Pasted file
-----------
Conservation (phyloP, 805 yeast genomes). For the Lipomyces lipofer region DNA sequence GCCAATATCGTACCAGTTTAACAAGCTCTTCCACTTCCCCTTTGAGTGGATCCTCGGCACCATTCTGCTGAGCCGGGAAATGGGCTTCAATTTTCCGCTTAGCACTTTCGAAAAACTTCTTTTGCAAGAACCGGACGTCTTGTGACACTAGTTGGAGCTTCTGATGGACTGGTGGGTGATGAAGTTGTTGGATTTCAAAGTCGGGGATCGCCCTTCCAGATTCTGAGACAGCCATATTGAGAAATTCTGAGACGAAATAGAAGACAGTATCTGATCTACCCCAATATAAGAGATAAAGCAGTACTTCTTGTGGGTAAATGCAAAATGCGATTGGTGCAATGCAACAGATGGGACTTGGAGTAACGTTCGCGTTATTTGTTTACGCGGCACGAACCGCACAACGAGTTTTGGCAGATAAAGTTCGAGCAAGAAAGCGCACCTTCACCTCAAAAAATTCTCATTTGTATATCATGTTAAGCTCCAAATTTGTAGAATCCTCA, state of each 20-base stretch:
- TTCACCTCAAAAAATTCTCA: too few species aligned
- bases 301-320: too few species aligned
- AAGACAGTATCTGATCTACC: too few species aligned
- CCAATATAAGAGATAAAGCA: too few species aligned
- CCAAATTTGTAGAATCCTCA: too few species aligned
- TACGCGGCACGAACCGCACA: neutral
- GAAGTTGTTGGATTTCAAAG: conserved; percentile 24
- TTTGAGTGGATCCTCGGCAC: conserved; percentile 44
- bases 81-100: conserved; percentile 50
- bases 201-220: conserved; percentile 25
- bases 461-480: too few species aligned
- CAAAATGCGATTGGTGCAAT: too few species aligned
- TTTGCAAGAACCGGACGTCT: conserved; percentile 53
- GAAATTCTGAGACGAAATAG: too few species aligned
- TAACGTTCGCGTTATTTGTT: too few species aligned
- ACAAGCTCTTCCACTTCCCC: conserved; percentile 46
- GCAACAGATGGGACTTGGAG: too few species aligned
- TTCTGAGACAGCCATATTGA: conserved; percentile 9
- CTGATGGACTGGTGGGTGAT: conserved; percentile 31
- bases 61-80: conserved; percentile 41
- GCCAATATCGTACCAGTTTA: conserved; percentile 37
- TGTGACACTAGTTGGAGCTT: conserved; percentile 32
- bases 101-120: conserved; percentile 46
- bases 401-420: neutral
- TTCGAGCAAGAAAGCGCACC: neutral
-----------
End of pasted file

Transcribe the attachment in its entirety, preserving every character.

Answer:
Conservation (phyloP, 805 yeast genomes). For the Lipomyces lipofer region DNA sequence GCCAATATCGTACCAGTTTAACAAGCTCTTCCACTTCCCCTTTGAGTGGATCCTCGGCACCATTCTGCTGAGCCGGGAAATGGGCTTCAATTTTCCGCTTAGCACTTTCGAAAAACTTCTTTTGCAAGAACCGGACGTCTTGTGACACTAGTTGGAGCTTCTGATGGACTGGTGGGTGATGAAGTTGTTGGATTTCAAAGTCGGGGATCGCCCTTCCAGATTCTGAGACAGCCATATTGAGAAATTCTGAGACGAAATAGAAGACAGTATCTGATCTACCCCAATATAAGAGATAAAGCAGTACTTCTTGTGGGTAAATGCAAAATGCGATTGGTGCAATGCAACAGATGGGACTTGGAGTAACGTTCGCGTTATTTGTTTACGCGGCACGAACCGCACAACGAGTTTTGGCAGATAAAGTTCGAGCAAGAAAGCGCACCTTCACCTCAAAAAATTCTCATTTGTATATCATGTTAAGCTCCAAATTTGTAGAATCCTCA, state of each 20-base stretch:
- TTCACCTCAAAAAATTCTCA: too few species aligned
- bases 301-320: too few species aligned
- AAGACAGTATCTGATCTACC: too few species aligned
- CCAATATAAGAGATAAAGCA: too few species aligned
- CCAAATTTGTAGAATCCTCA: too few species aligned
- TACGCGGCACGAACCGCACA: neutral
- GAAGTTGTTGGATTTCAAAG: conserved; percentile 24
- TTTGAGTGGATCCTCGGCAC: conserved; percentile 44
- bases 81-100: conserved; percentile 50
- bases 201-220: conserved; percentile 25
- bases 461-480: too few species aligned
- CAAAATGCGATTGGTGCAAT: too few species aligned
- TTTGCAAGAACCGGACGTCT: conserved; percentile 53
- GAAATTCTGAGACGAAATAG: too few species aligned
- TAACGTTCGCGTTATTTGTT: too few species aligned
- ACAAGCTCTTCCACTTCCCC: conserved; percentile 46
- GCAACAGATGGGACTTGGAG: too few species aligned
- TTCTGAGACAGCCATATTGA: conserved; percentile 9
- CTGATGGACTGGTGGGTGAT: conserved; percentile 31
- bases 61-80: conserved; percentile 41
- GCCAATATCGTACCAGTTTA: conserved; percentile 37
- TGTGACACTAGTTGGAGCTT: conserved; percentile 32
- bases 101-120: conserved; percentile 46
- bases 401-420: neutral
- TTCGAGCAAGAAAGCGCACC: neutral